The federal law controlling consumer product warranties is the Magnuson-Moss Warranty Act. The Act, which Congress passed in 1975, says that companies that offer warranties on consumer products must give consumers detailed information about what the warranties cover. Also, it changes both the rights of consumers and the responsibilities of those who give written warranties.
What Does the Magnuson-Moss Warranty Act Mean?
If you want to understand the Act, it helps to know why Congress passed it.
First, Congress wanted to ensure that consumers could find all the terms and conditions of warranties. By giving people a way to find out what a product's warranty covers before they buy it, the Act gives people a way to know what to expect if something goes wrong, which helps to make customers happier.
Second, Congress wanted to make sure that people could compare warranty coverage before buying something. By comparing, consumers can choose the best product that meets their needs in terms of price, features, and warranty coverage.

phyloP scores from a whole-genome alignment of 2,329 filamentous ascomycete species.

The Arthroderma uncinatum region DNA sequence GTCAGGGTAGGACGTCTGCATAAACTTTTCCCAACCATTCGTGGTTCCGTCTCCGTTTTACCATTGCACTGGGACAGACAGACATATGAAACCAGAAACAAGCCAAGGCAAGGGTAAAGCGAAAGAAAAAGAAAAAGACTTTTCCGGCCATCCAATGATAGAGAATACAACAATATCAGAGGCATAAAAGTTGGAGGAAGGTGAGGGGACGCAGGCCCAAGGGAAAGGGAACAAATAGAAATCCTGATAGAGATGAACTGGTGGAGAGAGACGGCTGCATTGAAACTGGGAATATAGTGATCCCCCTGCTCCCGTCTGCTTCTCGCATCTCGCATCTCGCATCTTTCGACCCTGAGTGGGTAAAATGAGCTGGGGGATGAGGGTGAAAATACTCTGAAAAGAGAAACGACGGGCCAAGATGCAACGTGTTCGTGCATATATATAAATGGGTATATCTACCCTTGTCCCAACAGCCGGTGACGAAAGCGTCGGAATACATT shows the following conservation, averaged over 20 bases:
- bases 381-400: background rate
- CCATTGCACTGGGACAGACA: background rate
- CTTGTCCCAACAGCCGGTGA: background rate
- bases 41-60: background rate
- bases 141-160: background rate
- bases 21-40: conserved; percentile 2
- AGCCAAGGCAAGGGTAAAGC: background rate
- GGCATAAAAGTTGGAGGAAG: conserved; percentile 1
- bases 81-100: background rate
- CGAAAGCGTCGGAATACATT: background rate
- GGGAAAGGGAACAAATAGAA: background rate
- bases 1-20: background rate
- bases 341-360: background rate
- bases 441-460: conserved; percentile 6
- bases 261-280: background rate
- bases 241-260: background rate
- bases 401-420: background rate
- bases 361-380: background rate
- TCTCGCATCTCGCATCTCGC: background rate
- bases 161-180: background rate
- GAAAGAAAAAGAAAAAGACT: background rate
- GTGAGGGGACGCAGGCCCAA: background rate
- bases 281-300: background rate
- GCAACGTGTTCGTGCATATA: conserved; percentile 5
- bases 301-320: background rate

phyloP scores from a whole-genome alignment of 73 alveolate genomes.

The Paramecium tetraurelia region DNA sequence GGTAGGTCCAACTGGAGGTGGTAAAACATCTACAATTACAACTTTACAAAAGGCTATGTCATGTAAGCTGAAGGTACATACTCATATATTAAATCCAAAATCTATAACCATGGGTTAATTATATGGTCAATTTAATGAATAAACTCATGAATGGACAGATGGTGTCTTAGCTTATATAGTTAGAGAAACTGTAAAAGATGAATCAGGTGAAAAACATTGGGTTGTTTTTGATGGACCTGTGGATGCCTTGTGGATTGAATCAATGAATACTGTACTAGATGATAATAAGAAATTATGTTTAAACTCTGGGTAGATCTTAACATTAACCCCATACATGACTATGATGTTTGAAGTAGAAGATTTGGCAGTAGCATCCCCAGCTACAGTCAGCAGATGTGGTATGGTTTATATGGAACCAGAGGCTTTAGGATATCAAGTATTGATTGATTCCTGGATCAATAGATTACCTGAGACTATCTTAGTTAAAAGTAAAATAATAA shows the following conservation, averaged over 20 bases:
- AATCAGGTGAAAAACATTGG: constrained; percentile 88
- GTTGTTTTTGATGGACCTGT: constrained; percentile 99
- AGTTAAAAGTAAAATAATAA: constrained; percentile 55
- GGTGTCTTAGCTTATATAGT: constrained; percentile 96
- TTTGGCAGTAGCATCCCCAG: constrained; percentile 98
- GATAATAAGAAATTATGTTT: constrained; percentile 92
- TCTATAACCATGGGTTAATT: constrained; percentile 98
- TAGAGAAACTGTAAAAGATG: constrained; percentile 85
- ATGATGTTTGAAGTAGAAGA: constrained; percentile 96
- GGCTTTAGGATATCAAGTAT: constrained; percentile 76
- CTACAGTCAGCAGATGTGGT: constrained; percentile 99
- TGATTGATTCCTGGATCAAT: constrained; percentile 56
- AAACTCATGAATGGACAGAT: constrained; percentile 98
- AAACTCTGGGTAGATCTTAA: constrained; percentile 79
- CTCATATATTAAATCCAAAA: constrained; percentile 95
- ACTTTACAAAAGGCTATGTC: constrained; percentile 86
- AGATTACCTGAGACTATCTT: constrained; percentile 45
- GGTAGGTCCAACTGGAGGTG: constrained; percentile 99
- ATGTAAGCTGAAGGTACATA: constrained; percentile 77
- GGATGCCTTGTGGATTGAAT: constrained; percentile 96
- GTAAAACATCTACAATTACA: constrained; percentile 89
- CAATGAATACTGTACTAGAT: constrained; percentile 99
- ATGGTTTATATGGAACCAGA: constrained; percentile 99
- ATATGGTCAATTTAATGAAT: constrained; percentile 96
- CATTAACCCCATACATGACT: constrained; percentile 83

Third, Congress wanted to encourage competition based on what was covered by a warranty. By ensuring that consumers can get warranty information, the Act encourages sales promotion based on warranty coverage and competition between companies to meet consumer preferences through different levels of warranty coverage.
Lastly, Congress wanted to make it easier for companies to meet their warranty obligations on time and completely and settle any disputes with the least delay and cost to the consumer. So, the Act makes it easier for consumers to go to court to get a remedy for a breach of warranty. It also allows companies to settle disputes cheaply and informally without going to court.